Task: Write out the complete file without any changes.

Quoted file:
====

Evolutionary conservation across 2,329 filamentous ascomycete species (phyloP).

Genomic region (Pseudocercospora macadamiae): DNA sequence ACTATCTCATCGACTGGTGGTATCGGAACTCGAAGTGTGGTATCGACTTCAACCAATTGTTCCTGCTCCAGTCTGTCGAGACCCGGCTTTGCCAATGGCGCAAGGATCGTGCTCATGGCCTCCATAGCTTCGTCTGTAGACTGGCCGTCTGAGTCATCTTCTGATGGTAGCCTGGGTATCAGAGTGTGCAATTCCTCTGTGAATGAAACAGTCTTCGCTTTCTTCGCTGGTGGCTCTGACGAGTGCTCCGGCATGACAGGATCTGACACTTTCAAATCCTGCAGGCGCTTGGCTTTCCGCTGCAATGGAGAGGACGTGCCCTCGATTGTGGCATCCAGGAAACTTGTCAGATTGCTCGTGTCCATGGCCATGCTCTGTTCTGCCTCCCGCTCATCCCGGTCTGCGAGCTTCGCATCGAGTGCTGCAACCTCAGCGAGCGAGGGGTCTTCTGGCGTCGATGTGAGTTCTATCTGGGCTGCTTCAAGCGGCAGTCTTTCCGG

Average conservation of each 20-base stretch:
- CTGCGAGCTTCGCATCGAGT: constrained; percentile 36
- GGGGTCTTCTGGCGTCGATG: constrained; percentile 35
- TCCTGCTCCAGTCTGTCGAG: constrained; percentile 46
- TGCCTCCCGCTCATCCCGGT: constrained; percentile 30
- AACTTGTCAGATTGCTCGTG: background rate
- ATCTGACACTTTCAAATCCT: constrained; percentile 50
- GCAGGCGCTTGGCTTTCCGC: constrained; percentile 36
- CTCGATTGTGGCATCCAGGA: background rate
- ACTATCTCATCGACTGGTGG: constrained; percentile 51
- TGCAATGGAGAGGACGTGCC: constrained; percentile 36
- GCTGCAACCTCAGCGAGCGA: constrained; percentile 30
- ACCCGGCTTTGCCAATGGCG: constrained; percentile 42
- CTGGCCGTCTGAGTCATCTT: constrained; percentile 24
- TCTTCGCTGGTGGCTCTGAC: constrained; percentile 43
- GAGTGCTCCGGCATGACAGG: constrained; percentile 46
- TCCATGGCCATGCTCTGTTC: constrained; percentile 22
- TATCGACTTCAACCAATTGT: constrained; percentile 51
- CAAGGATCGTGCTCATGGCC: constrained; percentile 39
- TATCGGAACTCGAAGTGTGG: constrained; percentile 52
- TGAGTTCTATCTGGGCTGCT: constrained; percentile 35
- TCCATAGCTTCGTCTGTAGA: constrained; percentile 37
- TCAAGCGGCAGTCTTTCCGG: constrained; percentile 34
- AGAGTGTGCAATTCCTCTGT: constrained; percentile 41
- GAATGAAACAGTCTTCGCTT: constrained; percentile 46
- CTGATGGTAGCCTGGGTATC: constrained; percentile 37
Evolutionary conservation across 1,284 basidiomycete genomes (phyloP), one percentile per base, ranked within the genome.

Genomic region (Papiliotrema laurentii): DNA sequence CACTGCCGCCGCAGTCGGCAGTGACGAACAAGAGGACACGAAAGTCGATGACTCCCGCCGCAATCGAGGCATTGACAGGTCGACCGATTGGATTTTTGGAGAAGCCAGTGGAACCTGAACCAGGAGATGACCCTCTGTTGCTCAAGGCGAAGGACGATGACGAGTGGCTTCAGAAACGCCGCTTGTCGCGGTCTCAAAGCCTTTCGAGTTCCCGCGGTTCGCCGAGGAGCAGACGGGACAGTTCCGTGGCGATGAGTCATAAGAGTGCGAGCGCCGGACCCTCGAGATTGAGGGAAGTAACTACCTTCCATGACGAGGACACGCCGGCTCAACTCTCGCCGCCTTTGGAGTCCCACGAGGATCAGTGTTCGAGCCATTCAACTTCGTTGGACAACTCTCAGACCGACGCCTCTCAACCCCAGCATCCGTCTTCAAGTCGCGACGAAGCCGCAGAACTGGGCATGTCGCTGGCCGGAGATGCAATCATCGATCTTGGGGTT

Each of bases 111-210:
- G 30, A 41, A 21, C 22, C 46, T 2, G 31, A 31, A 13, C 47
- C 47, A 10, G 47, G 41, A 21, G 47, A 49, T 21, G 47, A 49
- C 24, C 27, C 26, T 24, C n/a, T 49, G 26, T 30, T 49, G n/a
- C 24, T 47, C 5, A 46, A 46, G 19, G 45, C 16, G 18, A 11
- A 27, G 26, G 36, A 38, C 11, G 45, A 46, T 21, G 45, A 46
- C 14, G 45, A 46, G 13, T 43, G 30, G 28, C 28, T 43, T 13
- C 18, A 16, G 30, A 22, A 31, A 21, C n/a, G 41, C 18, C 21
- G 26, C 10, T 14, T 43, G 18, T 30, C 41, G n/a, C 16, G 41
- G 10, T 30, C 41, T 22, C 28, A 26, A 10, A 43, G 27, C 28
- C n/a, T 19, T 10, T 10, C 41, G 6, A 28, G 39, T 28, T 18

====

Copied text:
Evolutionary conservation across 2,329 filamentous ascomycete species (phyloP).

Genomic region (Pseudocercospora macadamiae): DNA sequence ACTATCTCATCGACTGGTGGTATCGGAACTCGAAGTGTGGTATCGACTTCAACCAATTGTTCCTGCTCCAGTCTGTCGAGACCCGGCTTTGCCAATGGCGCAAGGATCGTGCTCATGGCCTCCATAGCTTCGTCTGTAGACTGGCCGTCTGAGTCATCTTCTGATGGTAGCCTGGGTATCAGAGTGTGCAATTCCTCTGTGAATGAAACAGTCTTCGCTTTCTTCGCTGGTGGCTCTGACGAGTGCTCCGGCATGACAGGATCTGACACTTTCAAATCCTGCAGGCGCTTGGCTTTCCGCTGCAATGGAGAGGACGTGCCCTCGATTGTGGCATCCAGGAAACTTGTCAGATTGCTCGTGTCCATGGCCATGCTCTGTTCTGCCTCCCGCTCATCCCGGTCTGCGAGCTTCGCATCGAGTGCTGCAACCTCAGCGAGCGAGGGGTCTTCTGGCGTCGATGTGAGTTCTATCTGGGCTGCTTCAAGCGGCAGTCTTTCCGG

Average conservation of each 20-base stretch:
- CTGCGAGCTTCGCATCGAGT: constrained; percentile 36
- GGGGTCTTCTGGCGTCGATG: constrained; percentile 35
- TCCTGCTCCAGTCTGTCGAG: constrained; percentile 46
- TGCCTCCCGCTCATCCCGGT: constrained; percentile 30
- AACTTGTCAGATTGCTCGTG: background rate
- ATCTGACACTTTCAAATCCT: constrained; percentile 50
- GCAGGCGCTTGGCTTTCCGC: constrained; percentile 36
- CTCGATTGTGGCATCCAGGA: background rate
- ACTATCTCATCGACTGGTGG: constrained; percentile 51
- TGCAATGGAGAGGACGTGCC: constrained; percentile 36
- GCTGCAACCTCAGCGAGCGA: constrained; percentile 30
- ACCCGGCTTTGCCAATGGCG: constrained; percentile 42
- CTGGCCGTCTGAGTCATCTT: constrained; percentile 24
- TCTTCGCTGGTGGCTCTGAC: constrained; percentile 43
- GAGTGCTCCGGCATGACAGG: constrained; percentile 46
- TCCATGGCCATGCTCTGTTC: constrained; percentile 22
- TATCGACTTCAACCAATTGT: constrained; percentile 51
- CAAGGATCGTGCTCATGGCC: constrained; percentile 39
- TATCGGAACTCGAAGTGTGG: constrained; percentile 52
- TGAGTTCTATCTGGGCTGCT: constrained; percentile 35
- TCCATAGCTTCGTCTGTAGA: constrained; percentile 37
- TCAAGCGGCAGTCTTTCCGG: constrained; percentile 34
- AGAGTGTGCAATTCCTCTGT: constrained; percentile 41
- GAATGAAACAGTCTTCGCTT: constrained; percentile 46
- CTGATGGTAGCCTGGGTATC: constrained; percentile 37
Evolutionary conservation across 1,284 basidiomycete genomes (phyloP), one percentile per base, ranked within the genome.

Genomic region (Papiliotrema laurentii): DNA sequence CACTGCCGCCGCAGTCGGCAGTGACGAACAAGAGGACACGAAAGTCGATGACTCCCGCCGCAATCGAGGCATTGACAGGTCGACCGATTGGATTTTTGGAGAAGCCAGTGGAACCTGAACCAGGAGATGACCCTCTGTTGCTCAAGGCGAAGGACGATGACGAGTGGCTTCAGAAACGCCGCTTGTCGCGGTCTCAAAGCCTTTCGAGTTCCCGCGGTTCGCCGAGGAGCAGACGGGACAGTTCCGTGGCGATGAGTCATAAGAGTGCGAGCGCCGGACCCTCGAGATTGAGGGAAGTAACTACCTTCCATGACGAGGACACGCCGGCTCAACTCTCGCCGCCTTTGGAGTCCCACGAGGATCAGTGTTCGAGCCATTCAACTTCGTTGGACAACTCTCAGACCGACGCCTCTCAACCCCAGCATCCGTCTTCAAGTCGCGACGAAGCCGCAGAACTGGGCATGTCGCTGGCCGGAGATGCAATCATCGATCTTGGGGTT

Each of bases 111-210:
- G 30, A 41, A 21, C 22, C 46, T 2, G 31, A 31, A 13, C 47
- C 47, A 10, G 47, G 41, A 21, G 47, A 49, T 21, G 47, A 49
- C 24, C 27, C 26, T 24, C n/a, T 49, G 26, T 30, T 49, G n/a
- C 24, T 47, C 5, A 46, A 46, G 19, G 45, C 16, G 18, A 11
- A 27, G 26, G 36, A 38, C 11, G 45, A 46, T 21, G 45, A 46
- C 14, G 45, A 46, G 13, T 43, G 30, G 28, C 28, T 43, T 13
- C 18, A 16, G 30, A 22, A 31, A 21, C n/a, G 41, C 18, C 21
- G 26, C 10, T 14, T 43, G 18, T 30, C 41, G n/a, C 16, G 41
- G 10, T 30, C 41, T 22, C 28, A 26, A 10, A 43, G 27, C 28
- C n/a, T 19, T 10, T 10, C 41, G 6, A 28, G 39, T 28, T 18